In the July 30 edition of the Bastrop Daily Enterprise, Bastrop Police Chief Downey Black and Mayor Arthur E. Jones discussed a lack of personnel within the Bastrop Police Department after multiple citizens contacted the paper concerned about the direction of the department.
Since then, the three officers who left the department discussed leaving the BPD with the Enterprise.
While all had served past their initial two years of required service, other issues, including family, compensation and overall morale at the police department, particularly since Black was put on night duty, played a role in their decision to leave.
"I left for my family," Eric Newnum said. Newnum originally went to work with the BPD in January 2003 and then worked in Sterlington from 2006 to 2009. In May 2009, he returned to the department until he quit, as a detective, for personal reasons.
Newnum said he and his wife had previously discussed his leaving the department but that the internal conflict between the department and the mayor's office made it easy to leave.
"[There was] so much crap everyday....something new between the chief's office and the mayor's office," Newnum said."The icing on the cake was putting the chief on nights indefinitely. I've never heard of that in my 11 years."
Jones called Black's reassignment a “personnel matter” when asked if recent incidents, including one in which a Taser was involved, played a part in Black's assignment to the night shift.
In June, discussion of a private video of a BPD officer tazing a man was brought before the city council by a third party, Rose Thompson.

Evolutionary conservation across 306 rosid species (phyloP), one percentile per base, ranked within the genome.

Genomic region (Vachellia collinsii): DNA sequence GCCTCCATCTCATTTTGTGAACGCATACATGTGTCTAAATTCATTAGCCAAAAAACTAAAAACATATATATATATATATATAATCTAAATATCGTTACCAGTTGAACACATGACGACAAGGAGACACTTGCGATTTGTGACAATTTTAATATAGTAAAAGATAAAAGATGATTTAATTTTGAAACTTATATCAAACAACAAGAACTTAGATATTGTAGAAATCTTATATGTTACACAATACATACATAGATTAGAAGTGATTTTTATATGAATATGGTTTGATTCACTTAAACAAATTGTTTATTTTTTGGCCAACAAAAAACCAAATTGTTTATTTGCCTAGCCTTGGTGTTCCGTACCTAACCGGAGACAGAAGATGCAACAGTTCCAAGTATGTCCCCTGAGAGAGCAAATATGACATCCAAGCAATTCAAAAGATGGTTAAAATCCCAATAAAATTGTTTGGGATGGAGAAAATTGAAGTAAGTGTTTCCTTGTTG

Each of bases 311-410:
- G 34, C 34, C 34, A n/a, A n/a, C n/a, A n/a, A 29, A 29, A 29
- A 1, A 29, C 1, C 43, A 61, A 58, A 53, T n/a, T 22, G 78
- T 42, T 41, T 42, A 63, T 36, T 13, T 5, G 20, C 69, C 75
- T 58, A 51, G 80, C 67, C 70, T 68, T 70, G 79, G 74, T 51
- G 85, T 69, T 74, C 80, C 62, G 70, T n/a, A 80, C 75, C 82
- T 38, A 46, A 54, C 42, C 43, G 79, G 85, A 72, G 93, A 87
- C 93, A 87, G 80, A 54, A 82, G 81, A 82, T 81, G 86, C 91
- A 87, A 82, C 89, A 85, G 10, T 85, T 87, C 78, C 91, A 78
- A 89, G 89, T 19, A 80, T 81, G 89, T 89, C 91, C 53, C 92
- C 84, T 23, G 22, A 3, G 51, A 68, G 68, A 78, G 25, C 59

Jones said the options included suspending Black with pay or reassigning him until the investigation was completed. An initial period of 60 days is allowed but can be extended if the investigation is not over.
When asked if the police department was being micromanaged by the mayor's office, the mayor said it was not and the chief has always been in charge, but that he does expect employees to follow policies and procedures.
"Anybody that actually does your job," Jones said," you will have no problems."
Jones said that the police department is short handed, but that people have applied and went through the testing procedures.
The psychological exam required for department officers disqualifies a portion of applicants who either don't complete the test because of its length or don't pass. However, the mayor said this psychological exam is provided through risk management.
Former officers Newnum and Dennis Aswell, who left as a sergeant after six years of service, said that morale is low in the department for a variety of reasons.
"The reason I left is there is no money in the department," Aswell said, "and it is running into the ground..."
Aswell also stated that he believed Black was not being allowed to run the department.
A third officer, Eric McCaughan also stated that he left for monetary reasons. Of the three officers who quit, McCaughan was the only one who was within a year of having completed his two-year commitment.
In previous years, the department had shifts with five officers. Now, the department has three officers on three shifts and four on a fourth shift.
"It is a unsafe work environment," Newnum said, "operating a city of 11,000 with 5,600 complaints for the year with less personnel is extremely dangerous. I left for my family, for the betterment of my family. You may or may not have back-up when you go on a call."
Jones indicated that pay does present an issue when hiring new workers, but said that many departments that pay more offer less than the city of Bastrop in terms of benefits, such as insurance and retirement.
Black provided comments about officers leaving and the status of the department as a whole but did not comment on the reasons why particular officers may have left and, instead, said that each officer should be consulted.
"We have lost some officers to some departments in Ouachita," Black said. "Some in Ouachita Parish pay much more than we do and have less paperwork. It is getting more and more difficult to replace those we lose, [but] we are working hard to fill positions."
Black also said that the loss of officers at the BPD has been continuous since he has been in Bastrop but that the department is smaller, and there is less revenue which makes it harder to replace officers when they leave for places such as the Ouachita Parish Sheriff's Office and the Monroe and West Monroe police departments.